Last updateFri, 17 Oct 2014 1pm

Corn relaxes you (booze, mattresses), fixes you up (antibiotics, pharmaceuticals) & transports you (rubber tires, ethanol)

“Why all this commotion about corn?” a friend asked earlier this week. “It’s just a commonplace kind of farming isn’t it?”

Not really. The life of modern man is touched hundreds of times a day and vitally shaped by corn and its derivatives. Whenever we read a magazine, walk on a rug, sink into a mattress, mail a letter, enjoy a steak, a pork chop or fried chicken, drink a beer, a soft drink or whiskey, eat bread or candy, light a match or take an aspirin, we rely on corn products.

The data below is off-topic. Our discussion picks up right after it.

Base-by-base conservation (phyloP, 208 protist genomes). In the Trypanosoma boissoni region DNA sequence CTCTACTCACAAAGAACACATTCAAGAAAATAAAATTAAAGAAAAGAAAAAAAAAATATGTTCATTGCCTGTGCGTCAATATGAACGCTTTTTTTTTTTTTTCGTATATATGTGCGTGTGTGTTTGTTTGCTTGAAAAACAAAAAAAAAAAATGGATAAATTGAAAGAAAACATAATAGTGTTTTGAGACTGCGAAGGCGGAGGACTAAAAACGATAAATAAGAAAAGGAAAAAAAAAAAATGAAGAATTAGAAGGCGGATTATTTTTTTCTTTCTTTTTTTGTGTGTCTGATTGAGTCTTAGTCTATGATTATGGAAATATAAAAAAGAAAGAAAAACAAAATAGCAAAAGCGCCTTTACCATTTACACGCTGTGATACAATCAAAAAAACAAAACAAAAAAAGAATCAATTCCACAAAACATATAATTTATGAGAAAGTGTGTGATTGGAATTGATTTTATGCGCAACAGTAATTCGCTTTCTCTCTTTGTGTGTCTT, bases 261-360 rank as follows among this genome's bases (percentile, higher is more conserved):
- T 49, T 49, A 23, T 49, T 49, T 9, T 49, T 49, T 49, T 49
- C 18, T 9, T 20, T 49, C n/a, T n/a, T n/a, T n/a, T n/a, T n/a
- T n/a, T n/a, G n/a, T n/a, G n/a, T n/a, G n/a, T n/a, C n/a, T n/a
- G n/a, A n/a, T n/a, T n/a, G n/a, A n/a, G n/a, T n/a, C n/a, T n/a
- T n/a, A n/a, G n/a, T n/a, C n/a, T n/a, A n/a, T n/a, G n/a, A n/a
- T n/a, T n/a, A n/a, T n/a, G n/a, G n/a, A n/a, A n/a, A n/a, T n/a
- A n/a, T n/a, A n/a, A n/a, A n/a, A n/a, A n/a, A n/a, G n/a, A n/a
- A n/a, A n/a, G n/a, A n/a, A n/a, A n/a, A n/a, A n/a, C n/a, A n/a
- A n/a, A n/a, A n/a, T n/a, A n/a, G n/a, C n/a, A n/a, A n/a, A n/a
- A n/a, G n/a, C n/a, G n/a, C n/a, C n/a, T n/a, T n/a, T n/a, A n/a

In Mexico maiz — corn — has long been worshiped as a god. The shape and patterns of corn kernels traditionally were used in architecture, sculpture, ceramics, sacred implements and domestic decoration.

This influence continues as a fervent undercurrent of Mexican rural life. And though urban Mexico may no longer worship corn as a god, or accurately fathom its significance (though many of this nation’s holidays are modified corn festivals), the influence of the grain on the life of man everywhere is more pervasive than the average person is able to calculate.

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